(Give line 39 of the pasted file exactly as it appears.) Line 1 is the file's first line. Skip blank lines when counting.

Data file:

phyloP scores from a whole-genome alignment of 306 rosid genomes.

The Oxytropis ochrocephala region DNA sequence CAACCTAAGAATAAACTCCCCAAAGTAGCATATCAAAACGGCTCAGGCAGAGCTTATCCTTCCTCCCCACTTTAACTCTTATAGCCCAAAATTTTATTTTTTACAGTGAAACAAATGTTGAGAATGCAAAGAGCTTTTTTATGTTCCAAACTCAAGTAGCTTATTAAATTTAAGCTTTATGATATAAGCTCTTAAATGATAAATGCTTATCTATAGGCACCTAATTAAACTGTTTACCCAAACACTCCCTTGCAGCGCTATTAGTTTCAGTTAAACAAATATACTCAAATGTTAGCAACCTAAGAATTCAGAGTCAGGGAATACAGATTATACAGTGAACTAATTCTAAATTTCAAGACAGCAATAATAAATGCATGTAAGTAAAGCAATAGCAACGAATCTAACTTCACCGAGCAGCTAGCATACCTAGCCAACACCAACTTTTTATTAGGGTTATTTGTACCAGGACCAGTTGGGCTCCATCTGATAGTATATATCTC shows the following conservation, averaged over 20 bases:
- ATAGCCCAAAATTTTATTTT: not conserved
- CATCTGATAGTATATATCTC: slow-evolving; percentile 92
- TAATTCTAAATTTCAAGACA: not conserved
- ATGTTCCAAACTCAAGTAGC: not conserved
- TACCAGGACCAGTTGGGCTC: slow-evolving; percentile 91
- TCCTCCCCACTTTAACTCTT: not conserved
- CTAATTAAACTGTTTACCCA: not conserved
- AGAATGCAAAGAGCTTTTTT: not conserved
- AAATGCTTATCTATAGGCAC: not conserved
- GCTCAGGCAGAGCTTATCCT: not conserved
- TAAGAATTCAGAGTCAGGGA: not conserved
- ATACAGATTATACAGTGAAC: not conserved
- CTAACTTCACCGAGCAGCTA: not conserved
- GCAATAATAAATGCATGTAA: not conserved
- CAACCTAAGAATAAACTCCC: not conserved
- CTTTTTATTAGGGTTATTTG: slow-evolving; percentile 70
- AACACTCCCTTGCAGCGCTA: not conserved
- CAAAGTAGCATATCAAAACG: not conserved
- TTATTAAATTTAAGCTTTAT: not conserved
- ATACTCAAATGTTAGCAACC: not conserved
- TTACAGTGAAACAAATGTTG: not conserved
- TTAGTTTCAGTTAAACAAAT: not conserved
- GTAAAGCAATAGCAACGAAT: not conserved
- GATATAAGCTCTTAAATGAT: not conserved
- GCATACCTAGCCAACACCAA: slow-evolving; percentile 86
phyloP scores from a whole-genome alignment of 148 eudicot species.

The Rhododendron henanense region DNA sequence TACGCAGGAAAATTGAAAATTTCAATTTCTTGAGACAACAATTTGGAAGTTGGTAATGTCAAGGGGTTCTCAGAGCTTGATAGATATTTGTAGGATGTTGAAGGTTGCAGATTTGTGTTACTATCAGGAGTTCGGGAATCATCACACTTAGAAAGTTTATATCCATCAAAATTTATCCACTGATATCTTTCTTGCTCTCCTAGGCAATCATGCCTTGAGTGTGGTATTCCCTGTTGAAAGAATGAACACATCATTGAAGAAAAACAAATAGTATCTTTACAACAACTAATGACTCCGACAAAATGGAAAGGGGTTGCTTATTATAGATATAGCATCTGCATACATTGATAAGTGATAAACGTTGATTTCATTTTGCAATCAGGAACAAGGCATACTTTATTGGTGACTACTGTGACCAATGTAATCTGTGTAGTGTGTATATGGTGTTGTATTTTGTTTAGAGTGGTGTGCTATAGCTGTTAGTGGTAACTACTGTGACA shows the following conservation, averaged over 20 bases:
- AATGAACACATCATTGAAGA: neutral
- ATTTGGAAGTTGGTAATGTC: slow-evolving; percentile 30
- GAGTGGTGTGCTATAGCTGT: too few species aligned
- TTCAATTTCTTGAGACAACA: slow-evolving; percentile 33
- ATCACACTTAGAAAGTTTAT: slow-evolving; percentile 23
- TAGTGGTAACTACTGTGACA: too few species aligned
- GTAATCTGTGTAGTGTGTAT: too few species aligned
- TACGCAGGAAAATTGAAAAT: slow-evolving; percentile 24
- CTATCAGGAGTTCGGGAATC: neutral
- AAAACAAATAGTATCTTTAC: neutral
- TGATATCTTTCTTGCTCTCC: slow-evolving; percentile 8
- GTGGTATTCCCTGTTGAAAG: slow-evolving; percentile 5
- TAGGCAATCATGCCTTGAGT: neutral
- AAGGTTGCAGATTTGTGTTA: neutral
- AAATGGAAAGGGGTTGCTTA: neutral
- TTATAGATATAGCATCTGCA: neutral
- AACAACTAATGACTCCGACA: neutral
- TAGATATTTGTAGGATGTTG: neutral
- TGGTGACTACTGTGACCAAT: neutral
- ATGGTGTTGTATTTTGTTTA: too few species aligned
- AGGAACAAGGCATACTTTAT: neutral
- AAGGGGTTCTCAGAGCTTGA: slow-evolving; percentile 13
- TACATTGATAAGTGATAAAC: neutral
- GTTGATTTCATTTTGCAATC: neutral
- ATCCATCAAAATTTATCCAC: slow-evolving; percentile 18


- AAAACAAATAGTATCTTTAC: neutral